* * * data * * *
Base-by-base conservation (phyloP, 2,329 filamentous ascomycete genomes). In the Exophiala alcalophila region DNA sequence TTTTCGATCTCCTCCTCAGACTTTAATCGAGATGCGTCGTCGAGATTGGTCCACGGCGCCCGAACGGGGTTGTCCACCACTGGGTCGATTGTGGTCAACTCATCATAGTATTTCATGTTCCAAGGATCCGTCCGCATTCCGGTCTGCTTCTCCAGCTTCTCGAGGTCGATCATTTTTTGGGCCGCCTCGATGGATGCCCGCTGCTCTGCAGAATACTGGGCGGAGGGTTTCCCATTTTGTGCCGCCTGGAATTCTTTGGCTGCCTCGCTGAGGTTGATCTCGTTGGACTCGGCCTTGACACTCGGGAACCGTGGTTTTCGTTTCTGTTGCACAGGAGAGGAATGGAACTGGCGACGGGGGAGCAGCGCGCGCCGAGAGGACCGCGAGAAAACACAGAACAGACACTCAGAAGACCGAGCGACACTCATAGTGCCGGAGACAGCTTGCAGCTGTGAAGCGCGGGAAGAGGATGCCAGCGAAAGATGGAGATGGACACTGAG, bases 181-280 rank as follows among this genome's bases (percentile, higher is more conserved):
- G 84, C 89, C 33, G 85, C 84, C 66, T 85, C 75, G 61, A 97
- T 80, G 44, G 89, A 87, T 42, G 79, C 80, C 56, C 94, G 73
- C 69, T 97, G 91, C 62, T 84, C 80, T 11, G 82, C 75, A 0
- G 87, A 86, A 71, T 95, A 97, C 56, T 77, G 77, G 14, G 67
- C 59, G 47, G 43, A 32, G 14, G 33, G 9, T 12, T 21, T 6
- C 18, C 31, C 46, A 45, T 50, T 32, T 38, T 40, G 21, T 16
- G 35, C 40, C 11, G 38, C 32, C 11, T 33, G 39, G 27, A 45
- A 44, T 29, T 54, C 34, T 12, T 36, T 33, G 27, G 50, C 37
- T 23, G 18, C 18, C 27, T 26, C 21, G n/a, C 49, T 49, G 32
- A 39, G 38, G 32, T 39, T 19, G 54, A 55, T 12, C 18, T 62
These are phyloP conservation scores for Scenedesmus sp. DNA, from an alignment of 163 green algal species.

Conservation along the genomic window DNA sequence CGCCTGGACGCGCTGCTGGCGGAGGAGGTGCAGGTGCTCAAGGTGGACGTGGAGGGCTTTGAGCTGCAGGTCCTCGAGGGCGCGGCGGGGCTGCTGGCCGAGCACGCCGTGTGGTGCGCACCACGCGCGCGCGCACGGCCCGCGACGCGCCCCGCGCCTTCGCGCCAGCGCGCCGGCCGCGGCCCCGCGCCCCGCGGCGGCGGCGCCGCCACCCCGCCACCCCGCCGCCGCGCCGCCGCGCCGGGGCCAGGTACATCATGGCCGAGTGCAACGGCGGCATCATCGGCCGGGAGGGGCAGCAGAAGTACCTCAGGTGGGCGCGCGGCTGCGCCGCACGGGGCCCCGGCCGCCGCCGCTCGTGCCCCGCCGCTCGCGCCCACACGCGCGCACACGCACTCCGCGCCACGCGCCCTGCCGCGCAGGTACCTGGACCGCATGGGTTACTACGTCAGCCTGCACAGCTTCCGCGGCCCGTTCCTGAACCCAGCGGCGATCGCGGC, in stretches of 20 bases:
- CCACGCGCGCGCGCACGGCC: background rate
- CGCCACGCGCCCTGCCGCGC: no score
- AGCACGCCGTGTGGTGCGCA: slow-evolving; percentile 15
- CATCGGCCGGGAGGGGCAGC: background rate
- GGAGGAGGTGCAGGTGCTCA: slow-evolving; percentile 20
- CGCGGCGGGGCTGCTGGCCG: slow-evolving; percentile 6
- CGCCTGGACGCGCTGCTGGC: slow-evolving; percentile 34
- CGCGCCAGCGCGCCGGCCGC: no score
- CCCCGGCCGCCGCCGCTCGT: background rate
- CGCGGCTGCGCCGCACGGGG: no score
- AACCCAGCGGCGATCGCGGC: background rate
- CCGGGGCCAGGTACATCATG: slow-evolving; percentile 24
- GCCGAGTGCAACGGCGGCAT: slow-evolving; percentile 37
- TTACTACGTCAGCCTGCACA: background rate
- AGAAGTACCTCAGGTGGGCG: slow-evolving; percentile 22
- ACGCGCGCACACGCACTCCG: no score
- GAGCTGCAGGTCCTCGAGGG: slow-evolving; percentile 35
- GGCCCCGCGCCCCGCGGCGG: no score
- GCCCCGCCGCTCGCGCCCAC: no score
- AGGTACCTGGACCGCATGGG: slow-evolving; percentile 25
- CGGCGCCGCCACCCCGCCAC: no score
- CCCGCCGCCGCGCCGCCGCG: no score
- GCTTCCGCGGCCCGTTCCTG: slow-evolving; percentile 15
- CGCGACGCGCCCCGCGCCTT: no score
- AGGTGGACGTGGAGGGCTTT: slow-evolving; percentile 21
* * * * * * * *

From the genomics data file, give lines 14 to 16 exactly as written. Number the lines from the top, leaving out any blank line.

- CCACGCGCGCGCGCACGGCC: background rate
- CGCCACGCGCCCTGCCGCGC: no score
- AGCACGCCGTGTGGTGCGCA: slow-evolving; percentile 15